The email-hacking situation is still open. Haven’t had another incident since Sunday, but that’s not really an achievement, now is it?
Anyway, a thought occurred to me on the way home tonight.
I am the anti-matter opposite of Susan Patton. (If the name is unfamiliar: here you go.)
It’s not exactly Big News that I disagree with her on some things—we’re hearing about her because a lot of people take serious issue with her!—but if Mrs. Patton could see my life, she’d probably use me as an example of That Woman You Don’t Want to Be.
I was posting on my Facebook author page the other night about what I’m up against as a novelist with a full-time job, and basically the only thing that’s better for me now than it was this time last year is that now I’m single.
Recap: I’m in my 30s, childless, and not even trying to find a husband. I’m prioritizing my writing career over finding a smart man to marry before my fertility disappears in a puff of dust.
So the idea struck me this evening on the way home: not only am I living my life in exactly the way Mrs. Patton thinks is a disaster for any self-respecting woman, I think she’s full of shit in every way that counts and the world would be better off with fewer people who think the way she does.
I think women receive quite enough advice and guidance on finding a partner, and keeping him, already. The last thing we need is yet another book exhorting us to place potential husbands at the center of our existence. OTOH, I think the world’s men could use some guidance on interacting with women and maintaining relationships, beyond what they currently get. (If you asked for my thoughts on the conclusion of my last relationship, for example, “I didn’t try hard enough” would NOT be among my regrets.)
I think it’s okay if a woman prioritizes her professional life over husband-catching and baby-making. If she wants to pursue a demanding career, she might not have any options except to delay family life until she’s brought her professional life over a certain hump. It sure would be nice if we could have kids young without being penalized for it in the job market, but we are penalized, so we have to choose our battles and figure out which option sucks the least. If some women don’t get a chance to have the children they want because they’re too busy kicking ass and making things happen, that’s not the end of the world.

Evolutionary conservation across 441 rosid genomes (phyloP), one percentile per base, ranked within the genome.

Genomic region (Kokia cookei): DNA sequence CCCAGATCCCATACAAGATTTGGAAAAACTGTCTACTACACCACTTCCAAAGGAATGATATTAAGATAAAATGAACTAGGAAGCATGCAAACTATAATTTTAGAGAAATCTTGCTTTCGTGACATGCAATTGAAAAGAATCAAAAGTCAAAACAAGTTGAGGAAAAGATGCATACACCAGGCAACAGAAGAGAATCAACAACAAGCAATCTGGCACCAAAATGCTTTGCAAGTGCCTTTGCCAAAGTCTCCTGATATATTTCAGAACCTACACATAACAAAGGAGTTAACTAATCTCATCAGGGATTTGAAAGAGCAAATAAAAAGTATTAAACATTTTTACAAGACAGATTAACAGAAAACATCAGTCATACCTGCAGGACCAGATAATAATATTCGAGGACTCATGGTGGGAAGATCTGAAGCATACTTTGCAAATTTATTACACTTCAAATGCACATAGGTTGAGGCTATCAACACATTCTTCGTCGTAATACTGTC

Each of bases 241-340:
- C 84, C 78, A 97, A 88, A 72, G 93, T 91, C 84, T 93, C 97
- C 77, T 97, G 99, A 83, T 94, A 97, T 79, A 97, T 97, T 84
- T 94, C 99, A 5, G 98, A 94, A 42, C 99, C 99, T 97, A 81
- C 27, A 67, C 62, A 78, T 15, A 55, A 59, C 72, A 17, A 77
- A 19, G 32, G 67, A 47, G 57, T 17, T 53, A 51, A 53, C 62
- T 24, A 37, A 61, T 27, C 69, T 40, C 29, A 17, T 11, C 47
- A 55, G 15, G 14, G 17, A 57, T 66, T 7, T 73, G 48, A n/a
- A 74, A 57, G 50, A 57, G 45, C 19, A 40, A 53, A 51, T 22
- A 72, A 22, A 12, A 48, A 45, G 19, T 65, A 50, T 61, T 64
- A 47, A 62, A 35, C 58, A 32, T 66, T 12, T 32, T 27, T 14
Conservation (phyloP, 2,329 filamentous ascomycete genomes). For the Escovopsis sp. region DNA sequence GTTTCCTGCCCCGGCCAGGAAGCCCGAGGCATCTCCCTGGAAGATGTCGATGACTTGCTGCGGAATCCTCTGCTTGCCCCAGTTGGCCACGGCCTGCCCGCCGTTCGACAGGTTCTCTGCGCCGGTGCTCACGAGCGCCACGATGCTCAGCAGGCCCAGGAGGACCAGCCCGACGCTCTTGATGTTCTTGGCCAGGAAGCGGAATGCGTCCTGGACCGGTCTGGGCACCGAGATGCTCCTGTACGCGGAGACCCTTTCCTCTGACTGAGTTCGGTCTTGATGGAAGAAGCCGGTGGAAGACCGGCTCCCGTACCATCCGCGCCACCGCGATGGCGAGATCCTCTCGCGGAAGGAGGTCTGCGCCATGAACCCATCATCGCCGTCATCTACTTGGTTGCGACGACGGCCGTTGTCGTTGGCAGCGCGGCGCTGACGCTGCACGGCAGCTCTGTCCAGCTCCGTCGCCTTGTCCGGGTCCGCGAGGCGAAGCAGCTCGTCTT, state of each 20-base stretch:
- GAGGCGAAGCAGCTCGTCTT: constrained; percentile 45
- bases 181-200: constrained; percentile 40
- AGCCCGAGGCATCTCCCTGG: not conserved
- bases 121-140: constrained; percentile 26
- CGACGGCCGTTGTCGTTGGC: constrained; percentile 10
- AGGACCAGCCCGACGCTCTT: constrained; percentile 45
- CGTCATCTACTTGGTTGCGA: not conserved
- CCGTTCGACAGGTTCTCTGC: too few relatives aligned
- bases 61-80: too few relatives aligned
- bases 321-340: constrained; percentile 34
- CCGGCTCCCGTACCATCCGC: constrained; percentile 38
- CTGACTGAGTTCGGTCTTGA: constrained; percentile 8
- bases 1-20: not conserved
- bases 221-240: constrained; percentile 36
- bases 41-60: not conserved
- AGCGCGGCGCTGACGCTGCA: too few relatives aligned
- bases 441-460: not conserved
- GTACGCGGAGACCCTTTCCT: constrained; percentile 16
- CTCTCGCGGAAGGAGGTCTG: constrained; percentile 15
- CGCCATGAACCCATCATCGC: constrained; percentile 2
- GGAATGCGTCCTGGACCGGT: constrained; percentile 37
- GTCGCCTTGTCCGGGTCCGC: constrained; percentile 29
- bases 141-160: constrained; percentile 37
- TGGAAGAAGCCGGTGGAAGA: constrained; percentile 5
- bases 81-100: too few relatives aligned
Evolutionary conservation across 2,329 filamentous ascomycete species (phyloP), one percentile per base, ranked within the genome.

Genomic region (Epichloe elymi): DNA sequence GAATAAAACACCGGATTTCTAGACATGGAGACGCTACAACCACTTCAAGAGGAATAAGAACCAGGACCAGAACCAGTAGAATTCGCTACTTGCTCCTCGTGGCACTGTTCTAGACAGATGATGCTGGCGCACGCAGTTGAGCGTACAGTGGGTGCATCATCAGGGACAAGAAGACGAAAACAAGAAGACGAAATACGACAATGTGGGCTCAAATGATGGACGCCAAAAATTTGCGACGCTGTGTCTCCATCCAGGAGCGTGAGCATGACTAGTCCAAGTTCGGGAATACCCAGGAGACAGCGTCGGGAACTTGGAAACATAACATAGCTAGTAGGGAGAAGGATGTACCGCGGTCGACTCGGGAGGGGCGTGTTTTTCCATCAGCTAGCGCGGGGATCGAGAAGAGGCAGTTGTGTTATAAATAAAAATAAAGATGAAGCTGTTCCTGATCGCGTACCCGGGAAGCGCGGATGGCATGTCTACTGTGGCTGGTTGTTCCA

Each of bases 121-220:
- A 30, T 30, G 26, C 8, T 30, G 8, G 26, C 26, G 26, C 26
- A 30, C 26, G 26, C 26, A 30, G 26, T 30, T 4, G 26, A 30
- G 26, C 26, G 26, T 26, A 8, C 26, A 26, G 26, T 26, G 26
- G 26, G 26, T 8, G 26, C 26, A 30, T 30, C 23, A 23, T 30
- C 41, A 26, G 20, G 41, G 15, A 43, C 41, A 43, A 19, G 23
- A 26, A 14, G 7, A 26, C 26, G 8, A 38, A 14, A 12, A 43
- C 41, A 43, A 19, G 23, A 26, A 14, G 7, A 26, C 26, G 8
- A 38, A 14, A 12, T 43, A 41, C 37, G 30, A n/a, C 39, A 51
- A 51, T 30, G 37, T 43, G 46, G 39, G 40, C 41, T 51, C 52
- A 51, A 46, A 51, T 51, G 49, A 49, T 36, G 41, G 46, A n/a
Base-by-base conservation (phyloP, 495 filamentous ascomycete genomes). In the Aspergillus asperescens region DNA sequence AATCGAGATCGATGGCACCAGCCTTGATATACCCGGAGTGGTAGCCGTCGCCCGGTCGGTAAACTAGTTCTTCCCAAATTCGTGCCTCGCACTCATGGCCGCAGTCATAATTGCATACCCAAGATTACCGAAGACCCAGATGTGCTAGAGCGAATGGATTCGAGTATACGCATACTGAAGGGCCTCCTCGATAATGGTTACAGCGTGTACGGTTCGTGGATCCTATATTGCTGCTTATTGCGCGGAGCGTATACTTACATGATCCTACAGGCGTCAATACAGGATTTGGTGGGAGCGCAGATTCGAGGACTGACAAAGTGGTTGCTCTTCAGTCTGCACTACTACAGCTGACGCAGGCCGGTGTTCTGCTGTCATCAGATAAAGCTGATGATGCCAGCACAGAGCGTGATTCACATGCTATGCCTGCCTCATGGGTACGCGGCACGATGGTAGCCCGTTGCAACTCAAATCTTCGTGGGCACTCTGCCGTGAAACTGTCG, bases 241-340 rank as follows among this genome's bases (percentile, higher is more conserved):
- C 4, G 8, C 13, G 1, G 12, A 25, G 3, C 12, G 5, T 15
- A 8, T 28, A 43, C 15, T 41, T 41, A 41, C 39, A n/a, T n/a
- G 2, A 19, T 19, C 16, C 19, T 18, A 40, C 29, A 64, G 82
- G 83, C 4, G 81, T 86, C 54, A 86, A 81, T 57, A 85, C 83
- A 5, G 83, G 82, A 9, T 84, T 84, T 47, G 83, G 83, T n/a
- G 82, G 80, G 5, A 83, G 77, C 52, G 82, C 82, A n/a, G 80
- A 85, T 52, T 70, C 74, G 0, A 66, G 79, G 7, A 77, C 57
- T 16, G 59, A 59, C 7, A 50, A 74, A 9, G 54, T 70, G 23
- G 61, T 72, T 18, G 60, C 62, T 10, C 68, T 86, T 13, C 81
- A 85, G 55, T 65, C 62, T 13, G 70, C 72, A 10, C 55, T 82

I think it’s okay if some women just don’t get married. To anyone. Ever. Even if we leave non-heterosexual women out of the picture, and assume that everyone really wants the nuclear family lifestyle in the single-family home with the two-car garage, it’s okay if some of us don’t do that. There are some men out there who don’t treat women well, no matter how hard those women try to make those men happy. There are some men who are irresponsible, immature, overly entitled or even abusive, and it’s not their potential wives’ responsibility to turn them into better people. If there aren’t enough “good men” for all the women who are available, then some women will be single. And we can be awesome that way.
Don’t even get me started on Princeton Mom’s shooting off her mouth about rape victims. I’m not too ladylike to make a scene that’ll haunt your dreams.
I don’t think teenage girls should resolve their body-image problems with cosmetic surgery. I think society needs to stop teaching women to hate themselves starting in defenseless girlhood, and I think surgery at a too-young age will only further complicate most women’s body image.
I think more students, of both genders, should spend their college years studying hard and learning as best they can. If we must spend so much money on higher education, that time should be devoted to getting educated, not to getting married.
I think that having no partner at all is better than having an unsupportive partner. (If I had to sum up Why I’m Still Single in a few words, it would be those.) I think it’s okay for women to expect certain things in terms of how their male partners treat them, and if the men aren’t interested in meeting those expectations, those women haven’t failed at life when they tell those men to fuck off. I think it’s okay for women to have interests and ambitions that don’t center around their husbands, and they have the right to seek partners who respect those interests and support those ambitions. If no such partners are available, then it’s okay to be single. Really, it’s okay. I think that’s the central difference between someone like Princeton Mom and someone like me. Given the choice between having a shitty relationship with a selfish, inadequate partner, and having no relationship at all, I think that being single is not only acceptable, it is cause for celebration.